It’s been a re-signing party lately down at Capitals headquarters. Earlier this month, the Caps inked Devante Smith-Pelly and Brooks Orpik to one-year deals. Tom Wilson just got a lot more than that.
By Evan Redmon, July 27, 2018
Capitals are getting the band back together. Actually, they’re making sure it never breaks up.
Capitals sign Wilson
The Caps kept yet another member of their championship squad off the free market. Earlier this evening, Leonsis & Co. re-upped forward Tom Wilson to a six-year deal.
Capitals GM Brian MacLellan made the announcement just about an hour ago.
Somehow, the team keeps finding cash hidden under their mattress. After making deals to keep Devante Smith-Pelly, Michael Kempney, John Carlson and Brooks Orpik in the fold – along with a number of young players in their system – Wilson’s contract will be for “an average annual value of $5.17 million”, according to the Capitals website.
Read⇒ Brooks Orpik stays in Capitals orbit
At only 24 years of age, Wilson is considered one of the core young players that the Caps wanted to keep around for a long time. He tallied 35 points in 2017-2018, which was his high in his brief NHL career. He also set a career mark in goals scored with 14 goals, double that of the previous two campaigns.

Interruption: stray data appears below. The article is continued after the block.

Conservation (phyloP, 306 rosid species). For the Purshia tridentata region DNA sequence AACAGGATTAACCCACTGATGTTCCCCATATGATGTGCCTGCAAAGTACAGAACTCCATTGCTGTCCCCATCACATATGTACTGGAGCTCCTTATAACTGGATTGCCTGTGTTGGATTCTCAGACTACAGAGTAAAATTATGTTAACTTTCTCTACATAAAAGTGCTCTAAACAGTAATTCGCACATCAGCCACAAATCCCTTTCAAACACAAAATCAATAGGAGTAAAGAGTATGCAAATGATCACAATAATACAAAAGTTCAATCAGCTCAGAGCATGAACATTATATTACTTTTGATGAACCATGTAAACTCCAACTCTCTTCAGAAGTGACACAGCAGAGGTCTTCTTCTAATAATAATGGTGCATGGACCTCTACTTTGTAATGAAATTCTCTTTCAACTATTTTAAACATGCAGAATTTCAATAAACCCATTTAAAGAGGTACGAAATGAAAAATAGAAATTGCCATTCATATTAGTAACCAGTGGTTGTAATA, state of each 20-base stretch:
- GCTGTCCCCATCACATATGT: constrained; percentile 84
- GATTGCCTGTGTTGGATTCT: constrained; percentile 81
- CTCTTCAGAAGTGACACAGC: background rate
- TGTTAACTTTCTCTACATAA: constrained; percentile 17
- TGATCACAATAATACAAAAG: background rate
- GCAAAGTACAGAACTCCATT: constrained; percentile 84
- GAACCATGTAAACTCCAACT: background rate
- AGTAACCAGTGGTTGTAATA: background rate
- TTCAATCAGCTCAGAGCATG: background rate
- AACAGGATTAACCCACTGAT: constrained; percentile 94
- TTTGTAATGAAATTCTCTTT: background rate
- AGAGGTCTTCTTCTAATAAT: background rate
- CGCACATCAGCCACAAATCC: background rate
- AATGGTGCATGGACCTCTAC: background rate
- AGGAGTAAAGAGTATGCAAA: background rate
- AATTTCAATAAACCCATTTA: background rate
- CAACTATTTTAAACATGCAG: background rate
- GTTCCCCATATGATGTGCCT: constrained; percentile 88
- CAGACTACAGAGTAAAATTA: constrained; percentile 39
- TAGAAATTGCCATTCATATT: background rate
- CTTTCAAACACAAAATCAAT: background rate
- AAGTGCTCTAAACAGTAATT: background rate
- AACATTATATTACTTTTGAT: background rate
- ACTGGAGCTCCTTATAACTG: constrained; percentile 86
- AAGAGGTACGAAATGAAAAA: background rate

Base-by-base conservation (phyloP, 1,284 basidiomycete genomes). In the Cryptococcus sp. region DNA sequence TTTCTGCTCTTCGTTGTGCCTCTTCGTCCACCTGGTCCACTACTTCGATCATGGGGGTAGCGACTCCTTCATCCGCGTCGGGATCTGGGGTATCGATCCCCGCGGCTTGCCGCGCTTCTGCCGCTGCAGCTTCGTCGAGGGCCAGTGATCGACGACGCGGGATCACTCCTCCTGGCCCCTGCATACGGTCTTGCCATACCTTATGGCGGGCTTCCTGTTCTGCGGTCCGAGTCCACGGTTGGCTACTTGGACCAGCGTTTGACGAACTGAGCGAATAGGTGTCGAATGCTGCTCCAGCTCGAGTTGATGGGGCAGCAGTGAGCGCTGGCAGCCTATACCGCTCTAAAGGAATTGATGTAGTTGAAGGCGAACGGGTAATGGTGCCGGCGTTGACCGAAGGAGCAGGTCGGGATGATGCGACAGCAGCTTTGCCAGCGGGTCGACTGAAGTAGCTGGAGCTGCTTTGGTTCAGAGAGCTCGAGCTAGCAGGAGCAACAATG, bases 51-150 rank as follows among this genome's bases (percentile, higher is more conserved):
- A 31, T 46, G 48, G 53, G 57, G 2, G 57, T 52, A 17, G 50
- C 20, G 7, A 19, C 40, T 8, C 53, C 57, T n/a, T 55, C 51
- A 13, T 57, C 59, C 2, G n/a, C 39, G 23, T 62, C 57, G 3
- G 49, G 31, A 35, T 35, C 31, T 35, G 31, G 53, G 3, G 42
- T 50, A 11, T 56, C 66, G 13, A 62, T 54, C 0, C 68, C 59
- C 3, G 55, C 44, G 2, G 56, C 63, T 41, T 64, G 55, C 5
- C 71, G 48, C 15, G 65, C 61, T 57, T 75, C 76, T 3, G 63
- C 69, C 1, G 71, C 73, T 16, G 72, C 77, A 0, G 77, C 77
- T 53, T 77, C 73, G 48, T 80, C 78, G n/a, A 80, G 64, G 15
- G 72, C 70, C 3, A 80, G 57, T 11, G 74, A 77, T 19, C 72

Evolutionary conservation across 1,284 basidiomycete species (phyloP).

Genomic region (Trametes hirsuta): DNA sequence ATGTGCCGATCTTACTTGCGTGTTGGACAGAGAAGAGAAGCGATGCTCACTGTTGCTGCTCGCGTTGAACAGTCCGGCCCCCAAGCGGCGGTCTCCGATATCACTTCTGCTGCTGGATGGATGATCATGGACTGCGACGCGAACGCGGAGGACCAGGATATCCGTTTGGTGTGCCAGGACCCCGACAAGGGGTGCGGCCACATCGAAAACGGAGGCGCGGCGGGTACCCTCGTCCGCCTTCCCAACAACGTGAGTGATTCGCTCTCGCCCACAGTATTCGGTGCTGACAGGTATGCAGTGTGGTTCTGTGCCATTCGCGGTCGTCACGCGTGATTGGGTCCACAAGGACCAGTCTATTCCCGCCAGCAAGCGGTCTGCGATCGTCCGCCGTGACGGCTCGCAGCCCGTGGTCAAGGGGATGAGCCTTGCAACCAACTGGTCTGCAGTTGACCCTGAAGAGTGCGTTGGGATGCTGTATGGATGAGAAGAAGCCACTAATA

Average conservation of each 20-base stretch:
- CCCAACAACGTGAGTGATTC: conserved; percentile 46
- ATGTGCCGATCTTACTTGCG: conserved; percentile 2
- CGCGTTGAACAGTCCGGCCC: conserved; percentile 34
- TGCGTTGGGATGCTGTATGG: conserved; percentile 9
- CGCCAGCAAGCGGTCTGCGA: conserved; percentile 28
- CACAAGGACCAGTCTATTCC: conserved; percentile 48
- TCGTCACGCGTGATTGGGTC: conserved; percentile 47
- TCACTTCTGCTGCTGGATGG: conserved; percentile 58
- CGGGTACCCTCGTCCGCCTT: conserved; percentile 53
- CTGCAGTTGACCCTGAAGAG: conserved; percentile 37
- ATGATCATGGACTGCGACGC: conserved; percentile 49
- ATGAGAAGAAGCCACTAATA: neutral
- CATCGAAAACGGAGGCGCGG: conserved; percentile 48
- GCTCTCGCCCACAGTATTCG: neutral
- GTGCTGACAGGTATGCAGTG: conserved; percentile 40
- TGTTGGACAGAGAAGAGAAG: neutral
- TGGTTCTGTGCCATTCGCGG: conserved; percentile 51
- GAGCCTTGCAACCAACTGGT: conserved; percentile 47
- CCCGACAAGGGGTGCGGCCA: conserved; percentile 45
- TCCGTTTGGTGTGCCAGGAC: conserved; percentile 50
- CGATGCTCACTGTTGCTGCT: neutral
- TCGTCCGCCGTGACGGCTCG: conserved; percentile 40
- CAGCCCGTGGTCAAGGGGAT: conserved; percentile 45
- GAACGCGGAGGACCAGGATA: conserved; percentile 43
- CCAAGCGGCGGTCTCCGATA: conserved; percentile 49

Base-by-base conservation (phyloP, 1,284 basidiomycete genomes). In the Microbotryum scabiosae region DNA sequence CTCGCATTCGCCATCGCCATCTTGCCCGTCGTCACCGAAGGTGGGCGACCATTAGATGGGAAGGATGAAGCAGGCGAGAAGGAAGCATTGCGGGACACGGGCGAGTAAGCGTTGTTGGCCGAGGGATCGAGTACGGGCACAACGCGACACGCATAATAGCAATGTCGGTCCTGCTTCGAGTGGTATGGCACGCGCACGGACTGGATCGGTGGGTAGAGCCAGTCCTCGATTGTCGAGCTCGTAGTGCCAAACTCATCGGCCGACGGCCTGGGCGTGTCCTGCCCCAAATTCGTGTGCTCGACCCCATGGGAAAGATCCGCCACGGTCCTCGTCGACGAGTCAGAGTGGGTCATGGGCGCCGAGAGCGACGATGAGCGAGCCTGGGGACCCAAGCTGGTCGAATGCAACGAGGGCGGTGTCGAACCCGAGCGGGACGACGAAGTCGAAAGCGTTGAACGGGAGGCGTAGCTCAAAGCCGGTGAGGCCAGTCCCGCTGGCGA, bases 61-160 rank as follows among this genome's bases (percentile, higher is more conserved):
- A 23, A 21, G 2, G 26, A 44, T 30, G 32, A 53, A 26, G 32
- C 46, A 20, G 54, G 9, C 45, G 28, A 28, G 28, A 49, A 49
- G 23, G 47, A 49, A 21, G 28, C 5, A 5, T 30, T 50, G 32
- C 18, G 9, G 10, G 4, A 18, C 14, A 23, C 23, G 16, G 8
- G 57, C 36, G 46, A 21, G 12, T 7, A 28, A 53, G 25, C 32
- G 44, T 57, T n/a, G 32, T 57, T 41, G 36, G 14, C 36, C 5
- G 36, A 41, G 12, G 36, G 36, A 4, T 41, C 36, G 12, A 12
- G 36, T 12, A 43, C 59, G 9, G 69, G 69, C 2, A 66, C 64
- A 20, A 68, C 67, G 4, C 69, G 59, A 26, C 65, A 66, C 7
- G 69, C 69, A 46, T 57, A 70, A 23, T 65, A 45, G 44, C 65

Because the Capitals sign Wilson to a long-term deal, the majority of the Stanley Cup champs will remain intact.
Caps sign Wilson to a long term deal, so he’ll be coming right at ya again this season
Tom Wilson is a Keeper
As the Capitals were making their Stanley Cup run, Wilson stepped his game up. He reached career playoff highs with 5 goals and 10 assists.
That all sounds fine a good. But for an NHL contract, $5M per year is big.
It’s not Ovechkin money: his deal averages $9.5M per year or thereabouts. But $5M sounds like a bit of an overpay at this point.
Then again, many Caps fans felt the deal given to Evgeny Kuznetsov last season – an eight-year, $62.4M contract averaging $7.8M per year – was an overpay too.
How’d that turn out? Oh yeah, Kuzy led the NHL in points for the entire Stanley Cup playoffs.
So maybe Brian Maclellan knows what he’s doing.
In any case, as I said before, adding more players from a championship team is never a bad thing.